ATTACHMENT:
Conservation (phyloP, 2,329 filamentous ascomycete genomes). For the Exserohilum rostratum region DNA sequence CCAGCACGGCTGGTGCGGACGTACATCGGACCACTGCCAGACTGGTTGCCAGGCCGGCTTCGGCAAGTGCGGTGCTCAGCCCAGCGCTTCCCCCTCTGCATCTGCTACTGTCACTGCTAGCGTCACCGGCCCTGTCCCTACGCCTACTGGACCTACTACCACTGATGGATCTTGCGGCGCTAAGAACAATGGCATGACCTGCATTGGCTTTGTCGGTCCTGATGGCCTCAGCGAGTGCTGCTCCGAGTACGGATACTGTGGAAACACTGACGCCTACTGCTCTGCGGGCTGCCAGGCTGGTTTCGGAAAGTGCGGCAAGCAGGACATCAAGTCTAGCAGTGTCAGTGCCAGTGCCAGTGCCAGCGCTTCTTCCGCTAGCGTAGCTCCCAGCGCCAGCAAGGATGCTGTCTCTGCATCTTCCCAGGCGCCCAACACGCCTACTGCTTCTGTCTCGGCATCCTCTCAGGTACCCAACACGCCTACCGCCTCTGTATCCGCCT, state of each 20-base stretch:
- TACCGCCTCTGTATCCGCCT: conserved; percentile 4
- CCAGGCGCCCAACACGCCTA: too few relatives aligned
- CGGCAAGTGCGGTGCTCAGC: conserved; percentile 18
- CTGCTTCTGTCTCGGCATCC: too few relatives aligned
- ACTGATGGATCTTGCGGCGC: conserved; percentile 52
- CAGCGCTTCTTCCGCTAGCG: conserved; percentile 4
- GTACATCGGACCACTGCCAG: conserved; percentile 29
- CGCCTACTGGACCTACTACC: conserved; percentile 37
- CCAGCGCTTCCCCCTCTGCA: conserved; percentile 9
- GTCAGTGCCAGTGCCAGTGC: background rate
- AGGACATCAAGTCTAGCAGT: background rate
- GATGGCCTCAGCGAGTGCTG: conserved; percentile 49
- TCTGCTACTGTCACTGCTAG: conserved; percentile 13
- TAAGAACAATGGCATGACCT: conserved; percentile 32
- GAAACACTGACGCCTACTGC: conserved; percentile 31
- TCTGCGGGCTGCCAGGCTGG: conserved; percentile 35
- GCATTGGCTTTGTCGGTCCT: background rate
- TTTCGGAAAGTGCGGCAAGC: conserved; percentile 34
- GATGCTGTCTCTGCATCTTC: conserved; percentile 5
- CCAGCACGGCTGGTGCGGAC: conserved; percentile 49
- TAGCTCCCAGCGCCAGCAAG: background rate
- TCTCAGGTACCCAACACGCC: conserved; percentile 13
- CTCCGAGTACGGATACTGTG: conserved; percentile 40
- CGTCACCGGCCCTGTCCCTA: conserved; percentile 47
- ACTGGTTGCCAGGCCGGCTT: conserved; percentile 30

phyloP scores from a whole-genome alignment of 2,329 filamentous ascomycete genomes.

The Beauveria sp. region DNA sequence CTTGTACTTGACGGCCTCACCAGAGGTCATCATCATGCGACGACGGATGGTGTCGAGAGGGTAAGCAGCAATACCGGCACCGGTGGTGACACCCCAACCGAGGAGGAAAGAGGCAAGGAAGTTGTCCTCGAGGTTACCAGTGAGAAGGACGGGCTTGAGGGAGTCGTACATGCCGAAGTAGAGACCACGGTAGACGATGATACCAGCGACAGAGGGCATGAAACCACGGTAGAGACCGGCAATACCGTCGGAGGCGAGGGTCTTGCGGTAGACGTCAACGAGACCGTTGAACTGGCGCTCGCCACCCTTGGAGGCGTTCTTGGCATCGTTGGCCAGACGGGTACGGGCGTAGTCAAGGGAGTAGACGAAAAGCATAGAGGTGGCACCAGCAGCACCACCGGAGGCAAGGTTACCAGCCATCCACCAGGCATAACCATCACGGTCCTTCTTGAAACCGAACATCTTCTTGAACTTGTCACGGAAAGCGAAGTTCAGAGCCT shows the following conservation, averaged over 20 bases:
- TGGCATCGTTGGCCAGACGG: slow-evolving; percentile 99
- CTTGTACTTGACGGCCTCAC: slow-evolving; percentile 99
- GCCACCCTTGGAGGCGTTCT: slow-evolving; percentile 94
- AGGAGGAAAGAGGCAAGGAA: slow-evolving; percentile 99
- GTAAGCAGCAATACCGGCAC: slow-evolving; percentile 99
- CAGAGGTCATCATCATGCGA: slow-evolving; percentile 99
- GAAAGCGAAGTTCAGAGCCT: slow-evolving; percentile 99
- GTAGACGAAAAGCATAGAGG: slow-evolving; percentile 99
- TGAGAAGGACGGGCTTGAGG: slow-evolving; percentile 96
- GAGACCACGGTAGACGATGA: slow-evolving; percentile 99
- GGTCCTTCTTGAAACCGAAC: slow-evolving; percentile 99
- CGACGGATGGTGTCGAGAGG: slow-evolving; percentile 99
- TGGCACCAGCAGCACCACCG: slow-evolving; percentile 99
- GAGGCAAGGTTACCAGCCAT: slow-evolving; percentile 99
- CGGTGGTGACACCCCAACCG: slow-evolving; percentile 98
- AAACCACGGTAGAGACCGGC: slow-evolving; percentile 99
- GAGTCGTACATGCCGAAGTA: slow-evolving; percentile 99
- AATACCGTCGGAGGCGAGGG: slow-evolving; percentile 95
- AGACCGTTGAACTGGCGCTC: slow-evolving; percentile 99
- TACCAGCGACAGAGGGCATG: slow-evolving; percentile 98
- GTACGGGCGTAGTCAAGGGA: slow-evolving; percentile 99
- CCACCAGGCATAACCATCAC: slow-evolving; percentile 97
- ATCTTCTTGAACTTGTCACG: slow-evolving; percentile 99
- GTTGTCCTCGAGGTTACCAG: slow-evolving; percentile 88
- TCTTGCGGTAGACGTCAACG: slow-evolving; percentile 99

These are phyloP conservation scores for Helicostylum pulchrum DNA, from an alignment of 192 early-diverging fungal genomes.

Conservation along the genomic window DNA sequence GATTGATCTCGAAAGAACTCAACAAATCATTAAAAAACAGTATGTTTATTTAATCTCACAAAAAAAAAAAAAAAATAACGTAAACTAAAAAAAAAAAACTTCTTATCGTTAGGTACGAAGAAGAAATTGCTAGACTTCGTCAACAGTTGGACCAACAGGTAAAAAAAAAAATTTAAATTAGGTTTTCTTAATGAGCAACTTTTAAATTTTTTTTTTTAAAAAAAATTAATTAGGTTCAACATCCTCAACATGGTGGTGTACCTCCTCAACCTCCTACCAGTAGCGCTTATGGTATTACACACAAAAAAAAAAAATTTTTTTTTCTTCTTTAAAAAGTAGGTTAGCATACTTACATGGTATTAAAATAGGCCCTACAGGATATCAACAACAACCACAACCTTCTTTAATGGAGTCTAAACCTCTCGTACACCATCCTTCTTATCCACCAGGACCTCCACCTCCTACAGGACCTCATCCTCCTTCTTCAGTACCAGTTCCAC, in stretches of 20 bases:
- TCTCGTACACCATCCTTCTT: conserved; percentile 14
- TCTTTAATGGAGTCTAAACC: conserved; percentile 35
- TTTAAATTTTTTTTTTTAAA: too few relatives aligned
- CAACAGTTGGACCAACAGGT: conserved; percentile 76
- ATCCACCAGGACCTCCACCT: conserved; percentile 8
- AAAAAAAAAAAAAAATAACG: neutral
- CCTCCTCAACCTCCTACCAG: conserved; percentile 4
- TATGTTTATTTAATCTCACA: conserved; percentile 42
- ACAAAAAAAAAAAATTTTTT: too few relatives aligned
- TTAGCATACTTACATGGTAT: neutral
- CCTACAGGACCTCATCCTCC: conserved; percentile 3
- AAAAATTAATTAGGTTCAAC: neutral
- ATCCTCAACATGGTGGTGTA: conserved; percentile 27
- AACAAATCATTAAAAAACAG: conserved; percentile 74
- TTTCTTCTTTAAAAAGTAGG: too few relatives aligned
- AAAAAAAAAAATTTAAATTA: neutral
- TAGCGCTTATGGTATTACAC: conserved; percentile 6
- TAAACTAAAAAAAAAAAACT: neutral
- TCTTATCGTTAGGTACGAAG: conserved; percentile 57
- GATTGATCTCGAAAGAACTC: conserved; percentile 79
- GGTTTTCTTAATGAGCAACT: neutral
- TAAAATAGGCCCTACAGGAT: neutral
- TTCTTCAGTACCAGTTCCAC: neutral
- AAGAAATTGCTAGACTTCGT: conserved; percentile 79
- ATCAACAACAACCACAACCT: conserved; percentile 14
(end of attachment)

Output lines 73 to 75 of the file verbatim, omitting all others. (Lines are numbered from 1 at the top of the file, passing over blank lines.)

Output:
- TAAACTAAAAAAAAAAAACT: neutral
- TCTTATCGTTAGGTACGAAG: conserved; percentile 57
- GATTGATCTCGAAAGAACTC: conserved; percentile 79